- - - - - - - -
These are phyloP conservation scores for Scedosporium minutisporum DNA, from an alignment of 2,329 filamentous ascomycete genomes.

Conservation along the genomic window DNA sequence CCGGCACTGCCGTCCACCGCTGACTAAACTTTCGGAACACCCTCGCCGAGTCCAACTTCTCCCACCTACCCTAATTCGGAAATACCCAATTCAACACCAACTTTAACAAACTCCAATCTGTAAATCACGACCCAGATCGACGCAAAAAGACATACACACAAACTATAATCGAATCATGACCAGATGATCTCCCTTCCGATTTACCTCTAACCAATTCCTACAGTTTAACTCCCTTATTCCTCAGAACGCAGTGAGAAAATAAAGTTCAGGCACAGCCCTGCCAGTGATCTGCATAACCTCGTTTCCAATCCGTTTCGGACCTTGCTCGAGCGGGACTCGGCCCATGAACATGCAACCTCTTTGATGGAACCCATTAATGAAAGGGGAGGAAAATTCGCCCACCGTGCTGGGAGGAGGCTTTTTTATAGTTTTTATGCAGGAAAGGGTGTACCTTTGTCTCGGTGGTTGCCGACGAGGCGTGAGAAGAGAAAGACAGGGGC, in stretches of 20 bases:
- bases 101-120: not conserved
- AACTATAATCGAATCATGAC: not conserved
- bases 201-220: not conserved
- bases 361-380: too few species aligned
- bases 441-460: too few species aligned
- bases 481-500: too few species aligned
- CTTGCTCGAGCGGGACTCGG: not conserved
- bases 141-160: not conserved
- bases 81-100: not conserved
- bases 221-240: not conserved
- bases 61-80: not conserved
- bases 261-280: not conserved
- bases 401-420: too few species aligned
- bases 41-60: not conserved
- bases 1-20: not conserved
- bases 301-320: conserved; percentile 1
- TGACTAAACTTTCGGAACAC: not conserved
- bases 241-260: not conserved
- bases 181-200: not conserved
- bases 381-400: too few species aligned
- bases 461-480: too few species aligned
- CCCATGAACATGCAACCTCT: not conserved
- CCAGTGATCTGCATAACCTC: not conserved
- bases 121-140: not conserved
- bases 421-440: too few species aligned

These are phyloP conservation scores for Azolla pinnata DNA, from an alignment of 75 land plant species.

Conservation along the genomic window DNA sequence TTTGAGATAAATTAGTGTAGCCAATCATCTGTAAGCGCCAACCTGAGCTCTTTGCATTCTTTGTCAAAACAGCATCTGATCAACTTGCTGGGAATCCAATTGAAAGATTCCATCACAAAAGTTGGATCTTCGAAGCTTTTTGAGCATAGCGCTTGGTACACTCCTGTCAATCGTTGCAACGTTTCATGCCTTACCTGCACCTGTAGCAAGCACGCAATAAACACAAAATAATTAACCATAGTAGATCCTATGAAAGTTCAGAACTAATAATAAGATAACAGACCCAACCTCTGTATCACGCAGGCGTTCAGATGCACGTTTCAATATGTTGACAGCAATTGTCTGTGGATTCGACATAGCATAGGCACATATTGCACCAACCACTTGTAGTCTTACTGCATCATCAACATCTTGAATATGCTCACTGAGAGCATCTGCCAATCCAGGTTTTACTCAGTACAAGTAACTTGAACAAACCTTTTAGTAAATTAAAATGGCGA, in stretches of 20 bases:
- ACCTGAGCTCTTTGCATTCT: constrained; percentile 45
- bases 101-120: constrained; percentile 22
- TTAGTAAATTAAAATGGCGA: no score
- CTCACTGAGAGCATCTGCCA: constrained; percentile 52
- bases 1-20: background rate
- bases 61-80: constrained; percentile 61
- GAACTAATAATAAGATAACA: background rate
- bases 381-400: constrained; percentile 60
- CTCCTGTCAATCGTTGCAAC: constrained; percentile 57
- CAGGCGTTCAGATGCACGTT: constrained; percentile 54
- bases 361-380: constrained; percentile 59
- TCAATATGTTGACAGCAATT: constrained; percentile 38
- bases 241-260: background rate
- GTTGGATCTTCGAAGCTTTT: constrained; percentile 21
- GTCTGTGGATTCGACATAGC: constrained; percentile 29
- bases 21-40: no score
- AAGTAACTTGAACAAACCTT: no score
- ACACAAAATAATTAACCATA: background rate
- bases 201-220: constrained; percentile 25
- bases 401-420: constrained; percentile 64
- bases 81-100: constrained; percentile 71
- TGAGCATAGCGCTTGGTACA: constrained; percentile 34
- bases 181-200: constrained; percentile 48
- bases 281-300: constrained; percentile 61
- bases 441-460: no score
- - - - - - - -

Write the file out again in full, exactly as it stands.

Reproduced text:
These are phyloP conservation scores for Scedosporium minutisporum DNA, from an alignment of 2,329 filamentous ascomycete genomes.

Conservation along the genomic window DNA sequence CCGGCACTGCCGTCCACCGCTGACTAAACTTTCGGAACACCCTCGCCGAGTCCAACTTCTCCCACCTACCCTAATTCGGAAATACCCAATTCAACACCAACTTTAACAAACTCCAATCTGTAAATCACGACCCAGATCGACGCAAAAAGACATACACACAAACTATAATCGAATCATGACCAGATGATCTCCCTTCCGATTTACCTCTAACCAATTCCTACAGTTTAACTCCCTTATTCCTCAGAACGCAGTGAGAAAATAAAGTTCAGGCACAGCCCTGCCAGTGATCTGCATAACCTCGTTTCCAATCCGTTTCGGACCTTGCTCGAGCGGGACTCGGCCCATGAACATGCAACCTCTTTGATGGAACCCATTAATGAAAGGGGAGGAAAATTCGCCCACCGTGCTGGGAGGAGGCTTTTTTATAGTTTTTATGCAGGAAAGGGTGTACCTTTGTCTCGGTGGTTGCCGACGAGGCGTGAGAAGAGAAAGACAGGGGC, in stretches of 20 bases:
- bases 101-120: not conserved
- AACTATAATCGAATCATGAC: not conserved
- bases 201-220: not conserved
- bases 361-380: too few species aligned
- bases 441-460: too few species aligned
- bases 481-500: too few species aligned
- CTTGCTCGAGCGGGACTCGG: not conserved
- bases 141-160: not conserved
- bases 81-100: not conserved
- bases 221-240: not conserved
- bases 61-80: not conserved
- bases 261-280: not conserved
- bases 401-420: too few species aligned
- bases 41-60: not conserved
- bases 1-20: not conserved
- bases 301-320: conserved; percentile 1
- TGACTAAACTTTCGGAACAC: not conserved
- bases 241-260: not conserved
- bases 181-200: not conserved
- bases 381-400: too few species aligned
- bases 461-480: too few species aligned
- CCCATGAACATGCAACCTCT: not conserved
- CCAGTGATCTGCATAACCTC: not conserved
- bases 121-140: not conserved
- bases 421-440: too few species aligned

These are phyloP conservation scores for Azolla pinnata DNA, from an alignment of 75 land plant species.

Conservation along the genomic window DNA sequence TTTGAGATAAATTAGTGTAGCCAATCATCTGTAAGCGCCAACCTGAGCTCTTTGCATTCTTTGTCAAAACAGCATCTGATCAACTTGCTGGGAATCCAATTGAAAGATTCCATCACAAAAGTTGGATCTTCGAAGCTTTTTGAGCATAGCGCTTGGTACACTCCTGTCAATCGTTGCAACGTTTCATGCCTTACCTGCACCTGTAGCAAGCACGCAATAAACACAAAATAATTAACCATAGTAGATCCTATGAAAGTTCAGAACTAATAATAAGATAACAGACCCAACCTCTGTATCACGCAGGCGTTCAGATGCACGTTTCAATATGTTGACAGCAATTGTCTGTGGATTCGACATAGCATAGGCACATATTGCACCAACCACTTGTAGTCTTACTGCATCATCAACATCTTGAATATGCTCACTGAGAGCATCTGCCAATCCAGGTTTTACTCAGTACAAGTAACTTGAACAAACCTTTTAGTAAATTAAAATGGCGA, in stretches of 20 bases:
- ACCTGAGCTCTTTGCATTCT: constrained; percentile 45
- bases 101-120: constrained; percentile 22
- TTAGTAAATTAAAATGGCGA: no score
- CTCACTGAGAGCATCTGCCA: constrained; percentile 52
- bases 1-20: background rate
- bases 61-80: constrained; percentile 61
- GAACTAATAATAAGATAACA: background rate
- bases 381-400: constrained; percentile 60
- CTCCTGTCAATCGTTGCAAC: constrained; percentile 57
- CAGGCGTTCAGATGCACGTT: constrained; percentile 54
- bases 361-380: constrained; percentile 59
- TCAATATGTTGACAGCAATT: constrained; percentile 38
- bases 241-260: background rate
- GTTGGATCTTCGAAGCTTTT: constrained; percentile 21
- GTCTGTGGATTCGACATAGC: constrained; percentile 29
- bases 21-40: no score
- AAGTAACTTGAACAAACCTT: no score
- ACACAAAATAATTAACCATA: background rate
- bases 201-220: constrained; percentile 25
- bases 401-420: constrained; percentile 64
- bases 81-100: constrained; percentile 71
- TGAGCATAGCGCTTGGTACA: constrained; percentile 34
- bases 181-200: constrained; percentile 48
- bases 281-300: constrained; percentile 61
- bases 441-460: no score